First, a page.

- WHO has developed a protocol for the investigation of early cases (the “First Few X (FFX) Cases and contact investigation protocol for 2019-novel coronavirus (2019-nCoV) infection”). The protocol is designed to gain an early understanding of the key clinical, epidemiological and virological characteristics of the first cases of 2019- nCoV infection detected in any individual country, to inform the development and updating of public health guidance to manage cases and reduce potential spread and impact of infection.
- WHO has been in regular and direct contact with Member States where cases have been
reported. WHO is also informing other countries about the situation and providing support as requested.
• WHO has developed interim guidance for laboratory diagnosis, clinical management, infection prevention and control in health care settings, home care for patients with suspected novel coronavirus, risk communication and community engagement.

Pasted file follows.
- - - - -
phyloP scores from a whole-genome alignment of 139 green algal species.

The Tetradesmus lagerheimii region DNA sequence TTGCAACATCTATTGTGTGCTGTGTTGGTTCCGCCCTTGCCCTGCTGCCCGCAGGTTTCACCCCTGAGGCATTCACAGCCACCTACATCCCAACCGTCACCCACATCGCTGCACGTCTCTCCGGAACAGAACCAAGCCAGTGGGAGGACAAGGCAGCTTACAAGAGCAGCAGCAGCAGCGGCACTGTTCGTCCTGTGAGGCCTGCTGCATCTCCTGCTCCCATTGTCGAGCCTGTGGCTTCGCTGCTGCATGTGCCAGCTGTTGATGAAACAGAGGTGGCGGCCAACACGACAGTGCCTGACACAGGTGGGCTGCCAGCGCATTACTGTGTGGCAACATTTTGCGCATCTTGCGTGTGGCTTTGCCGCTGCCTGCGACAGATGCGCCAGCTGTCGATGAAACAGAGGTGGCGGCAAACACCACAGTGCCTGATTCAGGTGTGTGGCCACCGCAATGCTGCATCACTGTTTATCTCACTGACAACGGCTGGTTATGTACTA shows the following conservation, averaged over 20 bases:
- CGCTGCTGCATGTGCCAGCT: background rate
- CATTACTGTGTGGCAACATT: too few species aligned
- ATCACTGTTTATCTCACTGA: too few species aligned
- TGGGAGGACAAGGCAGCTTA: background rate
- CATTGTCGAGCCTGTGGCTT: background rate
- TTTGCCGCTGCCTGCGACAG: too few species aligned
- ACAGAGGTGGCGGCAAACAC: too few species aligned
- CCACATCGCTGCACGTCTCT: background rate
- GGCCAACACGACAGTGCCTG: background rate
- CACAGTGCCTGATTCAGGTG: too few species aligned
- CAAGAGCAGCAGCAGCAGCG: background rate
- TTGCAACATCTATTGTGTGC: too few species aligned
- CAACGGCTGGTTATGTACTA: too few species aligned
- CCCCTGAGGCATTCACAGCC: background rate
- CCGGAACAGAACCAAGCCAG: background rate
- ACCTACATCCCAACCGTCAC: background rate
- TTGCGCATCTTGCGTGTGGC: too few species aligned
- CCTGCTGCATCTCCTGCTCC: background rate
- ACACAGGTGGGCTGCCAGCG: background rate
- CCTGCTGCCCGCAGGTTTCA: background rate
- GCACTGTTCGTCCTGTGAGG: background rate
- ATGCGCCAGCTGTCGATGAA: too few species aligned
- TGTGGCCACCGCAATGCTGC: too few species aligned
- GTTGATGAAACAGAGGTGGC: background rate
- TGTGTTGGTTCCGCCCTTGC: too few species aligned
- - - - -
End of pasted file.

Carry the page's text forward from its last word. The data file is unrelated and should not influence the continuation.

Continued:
- Prepared disease commodity package that includes an essential list of biomedical equipment, medicines and supplies necessary to care for patients with 2019-nCoV.
- WHO has provided recommendations to reduce risk of transmission from animals to humans.
- WHO has published an updated advice for international traffic in relation to the outbreak of the novel coronavirus 2019-nCoV.
- Activation of R&D blueprint to accelerate diagnostics, vaccines, and therapeutics.
- WHO has developed an online course to provide general introduction to emerging respiratoryviruses, including novel coronaviruses.